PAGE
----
Our first government transparency project: public payrolls

A searchable and sortable breakdown of salaries within every State of Nebraska department.

We have added something pretty neat to our site. 

If you click on our main menu, you’ll see a section called “Resources.”  There, you will find our first resource: Public payrolls.

It’s a good one.

That link takes you to a breakdown of salaries within every department in the State of Nebraska, from the Department of Health and Human Services ($200 million in base salaries alone) to the Dry Bean Commission (a one-person department with a payroll of $47,736).

You can click a department to see a chart with the distribution of salaries there, as well as a list of the top earners. Each employee has a page, where you can see their start date and another chart showing how they fit into the broader departmental breakdown. Everything is searchable and sortable and easy to use.

Part of our mission here at the Flatwater Free Press is to do rigorous data- and document-driven reporting, the way reporters have been doing for years. In the course of doing that work, reporters amass all sorts of primary source information. Reports. Emails. Studies. Databases. Photos. Charts.

In the past, it was enough for reporters to comb through that stuff, cherry pick the most interesting bits and report out a story. These days we can do more. With unlimited Internet real estate, we can make those source records available to you.

Journalistically, it’s the right thing to do. We are taking public information about how taxpayer dollars are spent — the same information we use to report stories — and making it as easy to navigate as we can. In the process, we build an easy way to show our work. Any time we do a story about an official who is in our database, we can link to that person’s page so you can get a broader picture of how they fit into the bureaucracy.

A screenshot of the page showing Health & Human Services agency payroll data. Find these salaries and more at the Flatwater Free Press public payrolls project: salaries.flatwaterfreepress.org

Over time, we’ll continue adding new government entities to this project. We’ll request and publish salaries from cities, counties, natural resource districts, public utilities and more for as long as we can justify the expense. 

We’ll also look for opportunities to publish other source information. Right now, we’re in search of a sponsor for a tool that would make campaign finance data more easily navigable and in greater context than what is available through Nebraska’s Accountability and Disclosure Commission. We will publish primary documents we come across during our reporting using DocumentCloud. We have several other long-term database plans, as well.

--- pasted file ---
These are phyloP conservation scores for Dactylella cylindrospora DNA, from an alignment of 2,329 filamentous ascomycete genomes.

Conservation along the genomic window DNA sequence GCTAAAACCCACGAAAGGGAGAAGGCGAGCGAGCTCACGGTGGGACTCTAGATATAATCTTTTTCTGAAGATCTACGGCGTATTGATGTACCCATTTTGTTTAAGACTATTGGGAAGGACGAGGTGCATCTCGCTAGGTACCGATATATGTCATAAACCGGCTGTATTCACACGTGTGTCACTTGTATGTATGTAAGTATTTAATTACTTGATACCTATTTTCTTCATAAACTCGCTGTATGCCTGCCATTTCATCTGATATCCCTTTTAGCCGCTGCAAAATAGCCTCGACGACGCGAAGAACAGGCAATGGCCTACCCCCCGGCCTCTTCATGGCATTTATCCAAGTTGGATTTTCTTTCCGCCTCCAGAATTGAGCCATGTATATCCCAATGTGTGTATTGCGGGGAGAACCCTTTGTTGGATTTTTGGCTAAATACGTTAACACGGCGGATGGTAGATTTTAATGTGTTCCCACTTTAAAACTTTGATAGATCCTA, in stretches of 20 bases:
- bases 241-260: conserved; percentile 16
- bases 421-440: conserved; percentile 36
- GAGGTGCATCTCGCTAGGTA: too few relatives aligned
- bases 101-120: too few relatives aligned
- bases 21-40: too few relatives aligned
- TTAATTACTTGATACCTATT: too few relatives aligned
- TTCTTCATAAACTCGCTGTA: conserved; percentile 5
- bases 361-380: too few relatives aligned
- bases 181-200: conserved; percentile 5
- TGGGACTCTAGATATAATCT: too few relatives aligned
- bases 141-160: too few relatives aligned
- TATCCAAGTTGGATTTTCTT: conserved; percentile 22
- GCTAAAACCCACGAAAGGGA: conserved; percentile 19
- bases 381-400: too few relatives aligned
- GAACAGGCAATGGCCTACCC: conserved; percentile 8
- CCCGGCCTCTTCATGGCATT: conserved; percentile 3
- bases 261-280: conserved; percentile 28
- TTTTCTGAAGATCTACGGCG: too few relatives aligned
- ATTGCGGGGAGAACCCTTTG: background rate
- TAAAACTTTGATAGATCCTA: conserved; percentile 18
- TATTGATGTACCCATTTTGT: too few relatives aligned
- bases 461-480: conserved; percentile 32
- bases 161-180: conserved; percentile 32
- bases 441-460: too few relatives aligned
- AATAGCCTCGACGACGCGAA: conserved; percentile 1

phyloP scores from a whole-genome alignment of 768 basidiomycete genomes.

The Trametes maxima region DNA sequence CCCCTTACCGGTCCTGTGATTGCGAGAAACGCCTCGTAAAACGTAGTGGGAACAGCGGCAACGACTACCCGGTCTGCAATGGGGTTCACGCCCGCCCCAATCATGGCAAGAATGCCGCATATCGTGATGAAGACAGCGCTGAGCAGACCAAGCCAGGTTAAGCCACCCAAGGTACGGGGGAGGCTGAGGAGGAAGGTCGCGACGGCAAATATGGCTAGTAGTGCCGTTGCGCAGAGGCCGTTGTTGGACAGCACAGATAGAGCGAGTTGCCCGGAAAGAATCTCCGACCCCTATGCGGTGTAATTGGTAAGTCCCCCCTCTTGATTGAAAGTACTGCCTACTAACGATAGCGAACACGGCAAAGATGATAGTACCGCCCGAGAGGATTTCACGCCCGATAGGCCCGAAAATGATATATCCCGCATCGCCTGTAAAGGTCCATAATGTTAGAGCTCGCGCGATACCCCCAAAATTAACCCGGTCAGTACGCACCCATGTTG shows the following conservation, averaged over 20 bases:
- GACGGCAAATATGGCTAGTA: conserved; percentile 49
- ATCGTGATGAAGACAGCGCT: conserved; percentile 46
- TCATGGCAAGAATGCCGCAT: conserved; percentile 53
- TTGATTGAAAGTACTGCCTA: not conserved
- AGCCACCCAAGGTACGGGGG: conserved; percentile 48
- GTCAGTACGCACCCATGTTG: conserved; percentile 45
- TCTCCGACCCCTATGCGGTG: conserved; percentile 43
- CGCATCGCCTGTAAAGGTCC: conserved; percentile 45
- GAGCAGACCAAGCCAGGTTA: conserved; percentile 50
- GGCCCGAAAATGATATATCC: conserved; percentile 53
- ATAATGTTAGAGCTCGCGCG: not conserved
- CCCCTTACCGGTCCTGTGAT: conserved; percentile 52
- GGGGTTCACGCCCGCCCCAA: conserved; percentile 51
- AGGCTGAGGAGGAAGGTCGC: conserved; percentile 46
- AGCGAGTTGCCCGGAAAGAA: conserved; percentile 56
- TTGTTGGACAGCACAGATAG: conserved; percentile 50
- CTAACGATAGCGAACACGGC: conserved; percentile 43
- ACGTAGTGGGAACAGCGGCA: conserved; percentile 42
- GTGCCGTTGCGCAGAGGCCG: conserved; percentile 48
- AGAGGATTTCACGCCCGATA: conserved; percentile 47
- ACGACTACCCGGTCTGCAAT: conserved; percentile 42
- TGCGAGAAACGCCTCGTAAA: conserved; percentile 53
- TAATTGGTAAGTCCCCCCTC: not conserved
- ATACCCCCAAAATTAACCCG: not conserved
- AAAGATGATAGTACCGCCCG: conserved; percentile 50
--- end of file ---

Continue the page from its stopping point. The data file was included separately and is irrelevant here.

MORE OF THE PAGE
We understand that publishing salaries can be sensitive. But when it comes to taxpayer money, we will always err in favor of transparency. Journalism isn’t about being polite. In these cases, we believe the public interest in how taxpayer money is spent outweighs ideas of propriety.

It’s worth pointing out that this isn’t new to the news business. When I was at the Omaha World-Herald, we published salary information for a variety of governments across the state for several years. I did the same thing in Arizona and Missouri when I worked there, as have hundreds of newsrooms across the country. It’s a simple first step to living up to Flatwater Free Press’ watchdog mission.

This project would not have been possible without the help of two very different groups who both deserve serious credit.

First, the Platte Institute, an economic policy think tank based in Omaha that advocates to reduce taxes, cut government spending and eliminate regulations. The Platte Institute underwrote the costs associated with the data acquisition and cleaning, as well as development and hosting of the tool. 

Second, the fine folks over at Code for Nebraska, a group of civically minded coders who program in the public interest. The crew there built the API and frontend, allowing us to make this happen at an astonishingly fast pace. Special shoutout to Erik Dodge, who put up with endless meetings, phone calls and feature requests with the patience of Job.

We’re thrilled be able to offer you this resource. Check it out here.

By Matt Wynn

Matt Wynn is the Executive Director of the Nebraska Journalism Trust, which launched and funds the Flatwater Free Press. He has spent 13 years at news organizations across the country, most recently on the investigative team at USA Today. He lives in his hometown of Omaha with his wife, Sarah, and three children.

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